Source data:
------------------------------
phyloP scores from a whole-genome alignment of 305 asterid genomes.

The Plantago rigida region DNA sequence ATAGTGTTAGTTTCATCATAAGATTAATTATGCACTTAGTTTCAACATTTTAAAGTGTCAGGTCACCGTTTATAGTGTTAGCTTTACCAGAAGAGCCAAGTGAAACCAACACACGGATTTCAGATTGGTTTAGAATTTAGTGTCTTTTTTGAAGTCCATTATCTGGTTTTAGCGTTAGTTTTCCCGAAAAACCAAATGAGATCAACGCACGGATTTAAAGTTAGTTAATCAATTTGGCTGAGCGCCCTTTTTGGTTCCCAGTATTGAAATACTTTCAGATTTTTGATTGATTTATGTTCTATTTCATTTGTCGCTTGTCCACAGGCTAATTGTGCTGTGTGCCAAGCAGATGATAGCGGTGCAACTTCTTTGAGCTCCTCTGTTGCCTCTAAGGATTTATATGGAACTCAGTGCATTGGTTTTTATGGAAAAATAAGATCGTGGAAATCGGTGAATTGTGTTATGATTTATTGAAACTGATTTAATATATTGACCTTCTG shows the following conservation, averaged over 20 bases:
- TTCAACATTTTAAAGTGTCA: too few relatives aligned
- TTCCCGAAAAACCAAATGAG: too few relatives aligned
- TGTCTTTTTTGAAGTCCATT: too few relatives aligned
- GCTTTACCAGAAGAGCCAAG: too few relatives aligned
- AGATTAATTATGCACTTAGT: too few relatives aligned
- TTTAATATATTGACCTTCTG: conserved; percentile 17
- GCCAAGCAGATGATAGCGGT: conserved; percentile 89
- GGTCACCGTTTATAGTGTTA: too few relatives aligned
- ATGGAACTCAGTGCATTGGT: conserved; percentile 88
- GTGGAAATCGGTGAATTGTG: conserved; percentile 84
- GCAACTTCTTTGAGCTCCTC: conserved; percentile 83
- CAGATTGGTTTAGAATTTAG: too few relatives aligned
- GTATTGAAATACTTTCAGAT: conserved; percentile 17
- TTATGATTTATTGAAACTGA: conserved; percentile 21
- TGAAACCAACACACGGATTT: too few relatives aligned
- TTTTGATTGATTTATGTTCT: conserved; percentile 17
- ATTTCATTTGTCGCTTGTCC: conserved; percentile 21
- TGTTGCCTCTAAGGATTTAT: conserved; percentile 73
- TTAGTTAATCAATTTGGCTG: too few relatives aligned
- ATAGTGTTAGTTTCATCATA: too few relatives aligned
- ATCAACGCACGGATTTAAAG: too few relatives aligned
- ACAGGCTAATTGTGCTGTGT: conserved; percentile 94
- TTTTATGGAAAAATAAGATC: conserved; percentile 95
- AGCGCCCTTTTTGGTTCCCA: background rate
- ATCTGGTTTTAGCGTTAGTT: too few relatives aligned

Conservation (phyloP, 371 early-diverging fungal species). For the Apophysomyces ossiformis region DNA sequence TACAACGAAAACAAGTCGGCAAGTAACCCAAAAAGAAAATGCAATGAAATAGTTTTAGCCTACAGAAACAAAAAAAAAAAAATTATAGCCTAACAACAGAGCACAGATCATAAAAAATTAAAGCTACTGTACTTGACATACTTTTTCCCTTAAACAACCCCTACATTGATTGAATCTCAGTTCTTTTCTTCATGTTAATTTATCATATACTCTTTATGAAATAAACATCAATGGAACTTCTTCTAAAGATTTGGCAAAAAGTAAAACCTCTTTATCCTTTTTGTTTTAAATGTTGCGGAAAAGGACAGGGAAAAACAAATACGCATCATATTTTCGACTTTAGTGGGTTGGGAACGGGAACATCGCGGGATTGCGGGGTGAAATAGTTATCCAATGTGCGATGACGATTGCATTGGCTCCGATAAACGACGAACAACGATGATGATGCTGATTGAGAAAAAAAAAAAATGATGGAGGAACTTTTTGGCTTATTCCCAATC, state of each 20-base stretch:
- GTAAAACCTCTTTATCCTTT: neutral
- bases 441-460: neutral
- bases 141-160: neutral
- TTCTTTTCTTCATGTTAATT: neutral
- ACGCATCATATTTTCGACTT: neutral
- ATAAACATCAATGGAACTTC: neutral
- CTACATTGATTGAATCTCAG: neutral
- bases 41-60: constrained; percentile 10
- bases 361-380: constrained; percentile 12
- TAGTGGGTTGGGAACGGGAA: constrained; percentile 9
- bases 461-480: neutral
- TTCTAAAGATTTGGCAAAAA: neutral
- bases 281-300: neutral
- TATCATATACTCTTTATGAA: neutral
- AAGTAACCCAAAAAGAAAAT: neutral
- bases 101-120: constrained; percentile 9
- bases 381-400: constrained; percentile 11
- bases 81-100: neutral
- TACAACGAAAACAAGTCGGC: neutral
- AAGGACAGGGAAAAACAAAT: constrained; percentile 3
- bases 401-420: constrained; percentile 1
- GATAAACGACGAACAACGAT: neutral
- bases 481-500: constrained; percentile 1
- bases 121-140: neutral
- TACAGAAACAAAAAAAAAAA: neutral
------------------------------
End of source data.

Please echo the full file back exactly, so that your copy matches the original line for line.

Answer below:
phyloP scores from a whole-genome alignment of 305 asterid genomes.

The Plantago rigida region DNA sequence ATAGTGTTAGTTTCATCATAAGATTAATTATGCACTTAGTTTCAACATTTTAAAGTGTCAGGTCACCGTTTATAGTGTTAGCTTTACCAGAAGAGCCAAGTGAAACCAACACACGGATTTCAGATTGGTTTAGAATTTAGTGTCTTTTTTGAAGTCCATTATCTGGTTTTAGCGTTAGTTTTCCCGAAAAACCAAATGAGATCAACGCACGGATTTAAAGTTAGTTAATCAATTTGGCTGAGCGCCCTTTTTGGTTCCCAGTATTGAAATACTTTCAGATTTTTGATTGATTTATGTTCTATTTCATTTGTCGCTTGTCCACAGGCTAATTGTGCTGTGTGCCAAGCAGATGATAGCGGTGCAACTTCTTTGAGCTCCTCTGTTGCCTCTAAGGATTTATATGGAACTCAGTGCATTGGTTTTTATGGAAAAATAAGATCGTGGAAATCGGTGAATTGTGTTATGATTTATTGAAACTGATTTAATATATTGACCTTCTG shows the following conservation, averaged over 20 bases:
- TTCAACATTTTAAAGTGTCA: too few relatives aligned
- TTCCCGAAAAACCAAATGAG: too few relatives aligned
- TGTCTTTTTTGAAGTCCATT: too few relatives aligned
- GCTTTACCAGAAGAGCCAAG: too few relatives aligned
- AGATTAATTATGCACTTAGT: too few relatives aligned
- TTTAATATATTGACCTTCTG: conserved; percentile 17
- GCCAAGCAGATGATAGCGGT: conserved; percentile 89
- GGTCACCGTTTATAGTGTTA: too few relatives aligned
- ATGGAACTCAGTGCATTGGT: conserved; percentile 88
- GTGGAAATCGGTGAATTGTG: conserved; percentile 84
- GCAACTTCTTTGAGCTCCTC: conserved; percentile 83
- CAGATTGGTTTAGAATTTAG: too few relatives aligned
- GTATTGAAATACTTTCAGAT: conserved; percentile 17
- TTATGATTTATTGAAACTGA: conserved; percentile 21
- TGAAACCAACACACGGATTT: too few relatives aligned
- TTTTGATTGATTTATGTTCT: conserved; percentile 17
- ATTTCATTTGTCGCTTGTCC: conserved; percentile 21
- TGTTGCCTCTAAGGATTTAT: conserved; percentile 73
- TTAGTTAATCAATTTGGCTG: too few relatives aligned
- ATAGTGTTAGTTTCATCATA: too few relatives aligned
- ATCAACGCACGGATTTAAAG: too few relatives aligned
- ACAGGCTAATTGTGCTGTGT: conserved; percentile 94
- TTTTATGGAAAAATAAGATC: conserved; percentile 95
- AGCGCCCTTTTTGGTTCCCA: background rate
- ATCTGGTTTTAGCGTTAGTT: too few relatives aligned

Conservation (phyloP, 371 early-diverging fungal species). For the Apophysomyces ossiformis region DNA sequence TACAACGAAAACAAGTCGGCAAGTAACCCAAAAAGAAAATGCAATGAAATAGTTTTAGCCTACAGAAACAAAAAAAAAAAAATTATAGCCTAACAACAGAGCACAGATCATAAAAAATTAAAGCTACTGTACTTGACATACTTTTTCCCTTAAACAACCCCTACATTGATTGAATCTCAGTTCTTTTCTTCATGTTAATTTATCATATACTCTTTATGAAATAAACATCAATGGAACTTCTTCTAAAGATTTGGCAAAAAGTAAAACCTCTTTATCCTTTTTGTTTTAAATGTTGCGGAAAAGGACAGGGAAAAACAAATACGCATCATATTTTCGACTTTAGTGGGTTGGGAACGGGAACATCGCGGGATTGCGGGGTGAAATAGTTATCCAATGTGCGATGACGATTGCATTGGCTCCGATAAACGACGAACAACGATGATGATGCTGATTGAGAAAAAAAAAAAATGATGGAGGAACTTTTTGGCTTATTCCCAATC, state of each 20-base stretch:
- GTAAAACCTCTTTATCCTTT: neutral
- bases 441-460: neutral
- bases 141-160: neutral
- TTCTTTTCTTCATGTTAATT: neutral
- ACGCATCATATTTTCGACTT: neutral
- ATAAACATCAATGGAACTTC: neutral
- CTACATTGATTGAATCTCAG: neutral
- bases 41-60: constrained; percentile 10
- bases 361-380: constrained; percentile 12
- TAGTGGGTTGGGAACGGGAA: constrained; percentile 9
- bases 461-480: neutral
- TTCTAAAGATTTGGCAAAAA: neutral
- bases 281-300: neutral
- TATCATATACTCTTTATGAA: neutral
- AAGTAACCCAAAAAGAAAAT: neutral
- bases 101-120: constrained; percentile 9
- bases 381-400: constrained; percentile 11
- bases 81-100: neutral
- TACAACGAAAACAAGTCGGC: neutral
- AAGGACAGGGAAAAACAAAT: constrained; percentile 3
- bases 401-420: constrained; percentile 1
- GATAAACGACGAACAACGAT: neutral
- bases 481-500: constrained; percentile 1
- bases 121-140: neutral
- TACAGAAACAAAAAAAAAAA: neutral